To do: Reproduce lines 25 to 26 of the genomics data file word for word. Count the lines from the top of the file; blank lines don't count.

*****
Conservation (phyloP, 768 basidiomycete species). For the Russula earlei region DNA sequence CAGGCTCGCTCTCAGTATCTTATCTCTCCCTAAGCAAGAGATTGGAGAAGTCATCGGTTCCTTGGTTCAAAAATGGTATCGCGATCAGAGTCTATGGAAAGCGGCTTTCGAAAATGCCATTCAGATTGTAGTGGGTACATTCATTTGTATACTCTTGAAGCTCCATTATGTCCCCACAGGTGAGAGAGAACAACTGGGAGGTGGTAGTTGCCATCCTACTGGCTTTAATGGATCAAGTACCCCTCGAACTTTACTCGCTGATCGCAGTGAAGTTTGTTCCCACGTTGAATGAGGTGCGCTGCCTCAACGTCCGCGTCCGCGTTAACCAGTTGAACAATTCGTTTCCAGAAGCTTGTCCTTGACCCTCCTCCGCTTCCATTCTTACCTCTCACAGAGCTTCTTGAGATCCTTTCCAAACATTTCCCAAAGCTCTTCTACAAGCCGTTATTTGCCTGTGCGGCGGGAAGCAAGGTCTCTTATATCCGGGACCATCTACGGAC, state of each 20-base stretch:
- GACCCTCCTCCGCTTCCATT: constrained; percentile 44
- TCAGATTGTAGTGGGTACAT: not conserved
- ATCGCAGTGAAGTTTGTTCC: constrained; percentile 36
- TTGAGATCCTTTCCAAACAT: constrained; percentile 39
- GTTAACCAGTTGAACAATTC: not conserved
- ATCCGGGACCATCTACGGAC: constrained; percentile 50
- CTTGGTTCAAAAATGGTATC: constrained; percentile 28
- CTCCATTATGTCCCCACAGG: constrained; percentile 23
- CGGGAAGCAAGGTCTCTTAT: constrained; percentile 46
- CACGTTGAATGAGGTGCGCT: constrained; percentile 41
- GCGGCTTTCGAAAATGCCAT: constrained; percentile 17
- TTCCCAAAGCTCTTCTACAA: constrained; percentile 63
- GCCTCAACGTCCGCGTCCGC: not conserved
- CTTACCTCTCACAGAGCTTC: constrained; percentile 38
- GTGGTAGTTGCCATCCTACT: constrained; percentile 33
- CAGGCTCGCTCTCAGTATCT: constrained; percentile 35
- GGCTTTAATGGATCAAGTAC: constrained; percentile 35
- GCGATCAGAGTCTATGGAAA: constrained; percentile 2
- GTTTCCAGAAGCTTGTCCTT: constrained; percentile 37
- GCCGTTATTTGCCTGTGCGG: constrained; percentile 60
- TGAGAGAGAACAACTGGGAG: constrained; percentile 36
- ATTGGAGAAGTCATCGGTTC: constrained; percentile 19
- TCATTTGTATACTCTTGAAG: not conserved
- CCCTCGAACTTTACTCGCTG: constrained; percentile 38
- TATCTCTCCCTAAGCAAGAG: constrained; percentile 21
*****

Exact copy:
- CCCTCGAACTTTACTCGCTG: constrained; percentile 38
- TATCTCTCCCTAAGCAAGAG: constrained; percentile 21